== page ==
When bulk loading data into clustered columnstore indexes – either to populate them initially or during subsequent loads – an important design consideration is the resulting performance of the load.
But the way in which the table is queried after the load is also a factor to consider during the design stage. This is because the load strategy can have a direct effect on the ability of the clustered columnstore index to perform rowgroup elimination. I’ll demonstrate how this is so in this post.
I’m not going to explain the details of columnstore indexes since there are plenty of good introductions available (e.g. see here), but the high level structural view is that a columnstore index consists of 1 or more rowgroups – each ideally containing 1,048,576 rows – and where each rowgroup contains a segment for each column that’s represented in it.
Each segment contains metadata about the values contained within its column portion, namely the minimum and maximum data values for that column. When a selective query is executed on the clustered index, each rowgroup is considered in turn, where the segment min/max metadata for each column referenced in the WHERE clause is compared with the column values in the query that need to be satisfied (e.g. a particular date range or a particular store ID). If the metadata shows that no rows in the current rowgroup can match the query predicate then the rowgroup can be skipped in its entirety – no rows need to be accessed. This is rowgroup elimination, and it can result in considerable performance improvements.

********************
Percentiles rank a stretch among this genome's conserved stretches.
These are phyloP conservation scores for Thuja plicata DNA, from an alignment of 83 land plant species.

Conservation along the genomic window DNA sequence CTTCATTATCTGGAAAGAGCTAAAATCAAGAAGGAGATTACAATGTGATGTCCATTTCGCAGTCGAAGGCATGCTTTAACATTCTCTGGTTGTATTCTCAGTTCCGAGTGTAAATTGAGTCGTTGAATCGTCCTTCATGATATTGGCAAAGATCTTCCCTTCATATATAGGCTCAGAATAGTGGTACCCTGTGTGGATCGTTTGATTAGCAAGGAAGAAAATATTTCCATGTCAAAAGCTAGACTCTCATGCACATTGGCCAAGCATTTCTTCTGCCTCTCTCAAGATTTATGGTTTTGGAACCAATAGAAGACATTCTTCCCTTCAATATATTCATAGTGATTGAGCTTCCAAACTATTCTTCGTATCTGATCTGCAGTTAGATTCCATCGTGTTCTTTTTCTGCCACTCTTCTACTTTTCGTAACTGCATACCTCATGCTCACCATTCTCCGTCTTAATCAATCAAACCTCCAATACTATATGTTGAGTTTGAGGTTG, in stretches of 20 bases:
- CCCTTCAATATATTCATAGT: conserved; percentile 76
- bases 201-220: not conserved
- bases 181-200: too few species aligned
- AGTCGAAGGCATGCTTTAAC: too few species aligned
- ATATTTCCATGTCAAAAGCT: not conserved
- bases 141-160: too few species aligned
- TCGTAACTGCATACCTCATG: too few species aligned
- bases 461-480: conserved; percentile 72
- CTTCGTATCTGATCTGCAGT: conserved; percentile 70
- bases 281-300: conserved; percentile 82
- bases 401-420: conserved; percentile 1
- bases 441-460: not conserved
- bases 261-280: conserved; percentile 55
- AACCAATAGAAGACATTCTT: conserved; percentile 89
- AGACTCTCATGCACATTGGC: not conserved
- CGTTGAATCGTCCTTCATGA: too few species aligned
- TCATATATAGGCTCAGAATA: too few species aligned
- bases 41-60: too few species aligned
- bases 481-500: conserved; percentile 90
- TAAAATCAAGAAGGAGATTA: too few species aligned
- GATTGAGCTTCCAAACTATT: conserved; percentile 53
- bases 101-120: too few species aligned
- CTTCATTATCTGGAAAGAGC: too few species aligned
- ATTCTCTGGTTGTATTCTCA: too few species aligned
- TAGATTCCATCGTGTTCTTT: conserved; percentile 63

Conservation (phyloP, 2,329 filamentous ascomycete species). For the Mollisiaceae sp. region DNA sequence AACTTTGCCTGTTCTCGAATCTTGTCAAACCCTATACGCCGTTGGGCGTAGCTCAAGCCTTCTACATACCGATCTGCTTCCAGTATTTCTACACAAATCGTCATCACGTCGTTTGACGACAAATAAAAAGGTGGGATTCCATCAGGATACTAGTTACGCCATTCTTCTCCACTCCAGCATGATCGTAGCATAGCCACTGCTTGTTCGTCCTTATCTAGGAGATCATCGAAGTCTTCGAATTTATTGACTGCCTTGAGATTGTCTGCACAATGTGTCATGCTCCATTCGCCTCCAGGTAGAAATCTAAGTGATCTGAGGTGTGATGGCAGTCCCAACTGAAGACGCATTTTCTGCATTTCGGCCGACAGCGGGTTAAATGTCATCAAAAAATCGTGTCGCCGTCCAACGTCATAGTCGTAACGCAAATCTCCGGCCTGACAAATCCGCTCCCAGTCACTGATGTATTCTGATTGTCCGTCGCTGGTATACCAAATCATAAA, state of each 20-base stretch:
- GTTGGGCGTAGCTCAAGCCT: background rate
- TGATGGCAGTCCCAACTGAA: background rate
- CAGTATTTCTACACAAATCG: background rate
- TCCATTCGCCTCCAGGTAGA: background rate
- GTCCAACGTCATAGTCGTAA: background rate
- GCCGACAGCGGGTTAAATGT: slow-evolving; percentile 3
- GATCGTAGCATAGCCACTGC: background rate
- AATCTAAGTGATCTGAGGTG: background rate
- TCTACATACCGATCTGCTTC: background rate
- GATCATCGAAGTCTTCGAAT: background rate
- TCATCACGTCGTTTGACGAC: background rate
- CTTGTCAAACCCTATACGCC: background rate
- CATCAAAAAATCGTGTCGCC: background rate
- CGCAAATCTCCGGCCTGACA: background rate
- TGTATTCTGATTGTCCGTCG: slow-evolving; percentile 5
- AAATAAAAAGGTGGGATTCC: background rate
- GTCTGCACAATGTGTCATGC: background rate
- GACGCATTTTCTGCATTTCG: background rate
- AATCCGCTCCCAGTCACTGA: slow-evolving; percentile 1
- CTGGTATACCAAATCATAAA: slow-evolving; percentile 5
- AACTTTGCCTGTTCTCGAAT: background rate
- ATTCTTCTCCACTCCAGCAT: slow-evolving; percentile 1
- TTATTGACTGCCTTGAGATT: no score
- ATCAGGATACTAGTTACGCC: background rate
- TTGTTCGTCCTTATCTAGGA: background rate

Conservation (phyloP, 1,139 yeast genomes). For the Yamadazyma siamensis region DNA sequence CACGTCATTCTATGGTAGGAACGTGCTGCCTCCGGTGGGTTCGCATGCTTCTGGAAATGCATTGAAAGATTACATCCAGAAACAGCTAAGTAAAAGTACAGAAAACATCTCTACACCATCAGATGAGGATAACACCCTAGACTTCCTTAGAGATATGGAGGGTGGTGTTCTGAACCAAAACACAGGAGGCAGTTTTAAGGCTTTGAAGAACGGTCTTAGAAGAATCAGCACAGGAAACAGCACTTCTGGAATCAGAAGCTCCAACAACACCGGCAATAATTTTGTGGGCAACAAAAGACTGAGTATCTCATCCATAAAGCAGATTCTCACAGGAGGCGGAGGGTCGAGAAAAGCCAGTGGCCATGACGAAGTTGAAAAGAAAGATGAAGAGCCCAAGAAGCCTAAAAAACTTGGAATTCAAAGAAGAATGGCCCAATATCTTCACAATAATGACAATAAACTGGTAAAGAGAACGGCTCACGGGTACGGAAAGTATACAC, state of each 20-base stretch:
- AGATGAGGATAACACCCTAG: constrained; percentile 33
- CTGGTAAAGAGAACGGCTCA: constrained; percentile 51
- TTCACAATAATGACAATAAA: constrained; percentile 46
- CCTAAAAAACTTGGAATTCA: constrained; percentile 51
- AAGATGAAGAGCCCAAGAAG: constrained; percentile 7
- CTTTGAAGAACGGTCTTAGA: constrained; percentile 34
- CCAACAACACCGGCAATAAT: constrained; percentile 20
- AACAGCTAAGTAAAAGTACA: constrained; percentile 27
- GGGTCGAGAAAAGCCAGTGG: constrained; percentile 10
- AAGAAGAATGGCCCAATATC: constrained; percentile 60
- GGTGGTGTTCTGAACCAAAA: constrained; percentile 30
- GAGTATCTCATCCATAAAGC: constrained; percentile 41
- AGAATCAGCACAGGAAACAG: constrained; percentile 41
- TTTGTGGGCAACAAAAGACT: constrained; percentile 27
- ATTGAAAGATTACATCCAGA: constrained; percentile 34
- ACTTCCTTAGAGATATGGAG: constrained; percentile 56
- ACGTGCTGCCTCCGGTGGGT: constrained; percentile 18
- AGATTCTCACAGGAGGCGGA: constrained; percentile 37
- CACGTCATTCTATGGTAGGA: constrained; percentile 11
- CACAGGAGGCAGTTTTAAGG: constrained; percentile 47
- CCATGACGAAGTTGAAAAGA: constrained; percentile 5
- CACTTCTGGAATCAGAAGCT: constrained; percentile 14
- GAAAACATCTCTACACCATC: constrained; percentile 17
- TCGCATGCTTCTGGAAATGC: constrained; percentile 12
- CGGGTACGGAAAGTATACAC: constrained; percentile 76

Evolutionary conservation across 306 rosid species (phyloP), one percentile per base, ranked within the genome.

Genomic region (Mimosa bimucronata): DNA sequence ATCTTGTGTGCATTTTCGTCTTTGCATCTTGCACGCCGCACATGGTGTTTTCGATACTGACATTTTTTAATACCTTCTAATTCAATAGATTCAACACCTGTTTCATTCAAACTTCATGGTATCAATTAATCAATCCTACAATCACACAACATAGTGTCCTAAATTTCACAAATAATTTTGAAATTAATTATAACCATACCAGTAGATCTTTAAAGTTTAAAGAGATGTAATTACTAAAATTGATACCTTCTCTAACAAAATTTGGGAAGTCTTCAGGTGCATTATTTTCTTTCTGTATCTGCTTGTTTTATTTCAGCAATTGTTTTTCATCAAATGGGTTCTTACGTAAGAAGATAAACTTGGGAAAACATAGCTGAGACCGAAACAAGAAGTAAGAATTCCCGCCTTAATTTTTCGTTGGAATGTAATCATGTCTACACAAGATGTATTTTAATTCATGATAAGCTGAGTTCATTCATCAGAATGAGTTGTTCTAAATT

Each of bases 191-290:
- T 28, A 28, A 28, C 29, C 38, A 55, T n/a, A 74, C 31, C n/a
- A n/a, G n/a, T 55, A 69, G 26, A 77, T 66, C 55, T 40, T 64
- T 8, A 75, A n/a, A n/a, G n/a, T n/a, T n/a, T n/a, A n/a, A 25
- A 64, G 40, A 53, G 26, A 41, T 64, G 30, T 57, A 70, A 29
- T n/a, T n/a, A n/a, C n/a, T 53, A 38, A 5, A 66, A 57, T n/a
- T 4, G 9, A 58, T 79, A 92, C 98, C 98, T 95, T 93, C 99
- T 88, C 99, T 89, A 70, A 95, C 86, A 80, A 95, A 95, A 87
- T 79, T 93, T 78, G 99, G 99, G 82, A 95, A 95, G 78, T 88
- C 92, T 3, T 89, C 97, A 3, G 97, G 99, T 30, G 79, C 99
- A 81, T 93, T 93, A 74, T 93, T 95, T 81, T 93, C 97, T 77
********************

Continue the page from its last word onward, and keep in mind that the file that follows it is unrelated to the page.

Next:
The segment metadata can be viewed via the sys.column_store_segments catalog view. So using this view to look at column 3 (StoreKey) of my 8 million row FactInventory table (from Microsoft’s ContosoRetailDW database):
select segment_id, object_name(p.object_id) as table_name, s.column_id, s.min_data_id, s.max_data_id
from sys.column_store_segments s, sys.partitions p
where p.object_id = object_id(‘FactInventory’)
and column_id = 3
and p.hobt_id = s.hobt_id
order by segment_id
The column headers here are slightly confusing because what Microsoft originally termed segments are now called rowgroups, so the first column here shows that we have 8 rowgroups and where the min/max data for the column 3 (StoreKey) segment in each of them spans the entire StoreKey range. This provides for no possibility of rowgroup elimination on selective StoreKey queries. E.g. if data for StoreKey 120 is being retrieved, no rowgroups can be eliminated because the min to max range for the column 3 segment in every rowgroup includes this target value.
Rowgroup elimination during columnstore queries can be detected using the column_store_segment_eliminate XEvent. This XEvent is not available via the SSMS Extended Events creation GUI, but it can be set via T-SQL:
create event session SegmentEliminationSession on server
add event sqlserver.column_store_segment_eliminate
(action (sqlserver.database_id, sqlserver.session_id,sqlserver.sql_text, sqlserver.plan_handle))
add target package0.asynchronous_file_target
(set filename = ‘C:\XEvents Logs\segelim.xel’, metadatafile = ‘C:\XEvents Logs\segelim.xem’)
Its output can be parsed using:
select CONVERT(xml, event_data).value(‘(event[@name=”column_store_segment_eliminate”]/@timestamp)’,’datetime’) as Execution_Time,
CONVERT(xml, event_data).value(‘(event[@name=”column_store_segment_eliminate”]/data[@name=”rowgroup_id”]/value)’,’int’) as RowGroupID_Elim